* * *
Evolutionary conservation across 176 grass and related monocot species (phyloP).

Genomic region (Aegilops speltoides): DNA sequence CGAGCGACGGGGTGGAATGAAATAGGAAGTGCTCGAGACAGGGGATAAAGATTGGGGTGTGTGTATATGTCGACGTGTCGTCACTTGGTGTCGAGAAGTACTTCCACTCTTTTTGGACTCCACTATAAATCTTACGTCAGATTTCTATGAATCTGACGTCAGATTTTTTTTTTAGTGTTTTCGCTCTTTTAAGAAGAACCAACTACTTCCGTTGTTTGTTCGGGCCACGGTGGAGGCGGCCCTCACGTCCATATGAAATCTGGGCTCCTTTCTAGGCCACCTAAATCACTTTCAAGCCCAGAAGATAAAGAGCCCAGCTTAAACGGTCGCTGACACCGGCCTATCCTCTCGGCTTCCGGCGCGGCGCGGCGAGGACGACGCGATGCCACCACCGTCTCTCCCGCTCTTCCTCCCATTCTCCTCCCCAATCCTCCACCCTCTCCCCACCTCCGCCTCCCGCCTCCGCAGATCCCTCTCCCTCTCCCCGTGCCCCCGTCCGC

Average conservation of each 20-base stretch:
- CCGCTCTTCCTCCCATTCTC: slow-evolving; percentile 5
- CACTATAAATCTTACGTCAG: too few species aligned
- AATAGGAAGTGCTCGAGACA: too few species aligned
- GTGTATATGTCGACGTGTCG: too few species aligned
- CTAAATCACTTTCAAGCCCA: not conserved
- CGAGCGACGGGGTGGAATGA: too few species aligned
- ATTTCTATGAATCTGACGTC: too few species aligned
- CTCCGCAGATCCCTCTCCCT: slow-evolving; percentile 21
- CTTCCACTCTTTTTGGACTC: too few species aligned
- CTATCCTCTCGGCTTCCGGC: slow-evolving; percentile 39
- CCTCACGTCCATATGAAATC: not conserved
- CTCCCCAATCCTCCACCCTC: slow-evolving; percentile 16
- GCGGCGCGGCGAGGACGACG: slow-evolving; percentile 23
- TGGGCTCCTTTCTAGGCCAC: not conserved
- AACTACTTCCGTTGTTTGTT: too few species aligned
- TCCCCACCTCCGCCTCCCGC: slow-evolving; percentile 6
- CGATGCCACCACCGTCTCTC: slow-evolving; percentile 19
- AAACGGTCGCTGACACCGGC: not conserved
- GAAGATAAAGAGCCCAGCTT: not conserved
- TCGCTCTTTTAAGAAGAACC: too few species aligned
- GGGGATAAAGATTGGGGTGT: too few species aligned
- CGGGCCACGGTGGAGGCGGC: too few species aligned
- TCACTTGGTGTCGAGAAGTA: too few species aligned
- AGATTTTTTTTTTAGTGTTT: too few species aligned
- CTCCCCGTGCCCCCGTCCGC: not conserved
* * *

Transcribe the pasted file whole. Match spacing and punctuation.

Evolutionary conservation across 176 grass and related monocot species (phyloP).

Genomic region (Aegilops speltoides): DNA sequence CGAGCGACGGGGTGGAATGAAATAGGAAGTGCTCGAGACAGGGGATAAAGATTGGGGTGTGTGTATATGTCGACGTGTCGTCACTTGGTGTCGAGAAGTACTTCCACTCTTTTTGGACTCCACTATAAATCTTACGTCAGATTTCTATGAATCTGACGTCAGATTTTTTTTTTAGTGTTTTCGCTCTTTTAAGAAGAACCAACTACTTCCGTTGTTTGTTCGGGCCACGGTGGAGGCGGCCCTCACGTCCATATGAAATCTGGGCTCCTTTCTAGGCCACCTAAATCACTTTCAAGCCCAGAAGATAAAGAGCCCAGCTTAAACGGTCGCTGACACCGGCCTATCCTCTCGGCTTCCGGCGCGGCGCGGCGAGGACGACGCGATGCCACCACCGTCTCTCCCGCTCTTCCTCCCATTCTCCTCCCCAATCCTCCACCCTCTCCCCACCTCCGCCTCCCGCCTCCGCAGATCCCTCTCCCTCTCCCCGTGCCCCCGTCCGC

Average conservation of each 20-base stretch:
- CCGCTCTTCCTCCCATTCTC: slow-evolving; percentile 5
- CACTATAAATCTTACGTCAG: too few species aligned
- AATAGGAAGTGCTCGAGACA: too few species aligned
- GTGTATATGTCGACGTGTCG: too few species aligned
- CTAAATCACTTTCAAGCCCA: not conserved
- CGAGCGACGGGGTGGAATGA: too few species aligned
- ATTTCTATGAATCTGACGTC: too few species aligned
- CTCCGCAGATCCCTCTCCCT: slow-evolving; percentile 21
- CTTCCACTCTTTTTGGACTC: too few species aligned
- CTATCCTCTCGGCTTCCGGC: slow-evolving; percentile 39
- CCTCACGTCCATATGAAATC: not conserved
- CTCCCCAATCCTCCACCCTC: slow-evolving; percentile 16
- GCGGCGCGGCGAGGACGACG: slow-evolving; percentile 23
- TGGGCTCCTTTCTAGGCCAC: not conserved
- AACTACTTCCGTTGTTTGTT: too few species aligned
- TCCCCACCTCCGCCTCCCGC: slow-evolving; percentile 6
- CGATGCCACCACCGTCTCTC: slow-evolving; percentile 19
- AAACGGTCGCTGACACCGGC: not conserved
- GAAGATAAAGAGCCCAGCTT: not conserved
- TCGCTCTTTTAAGAAGAACC: too few species aligned
- GGGGATAAAGATTGGGGTGT: too few species aligned
- CGGGCCACGGTGGAGGCGGC: too few species aligned
- TCACTTGGTGTCGAGAAGTA: too few species aligned
- AGATTTTTTTTTTAGTGTTT: too few species aligned
- CTCCCCGTGCCCCCGTCCGC: not conserved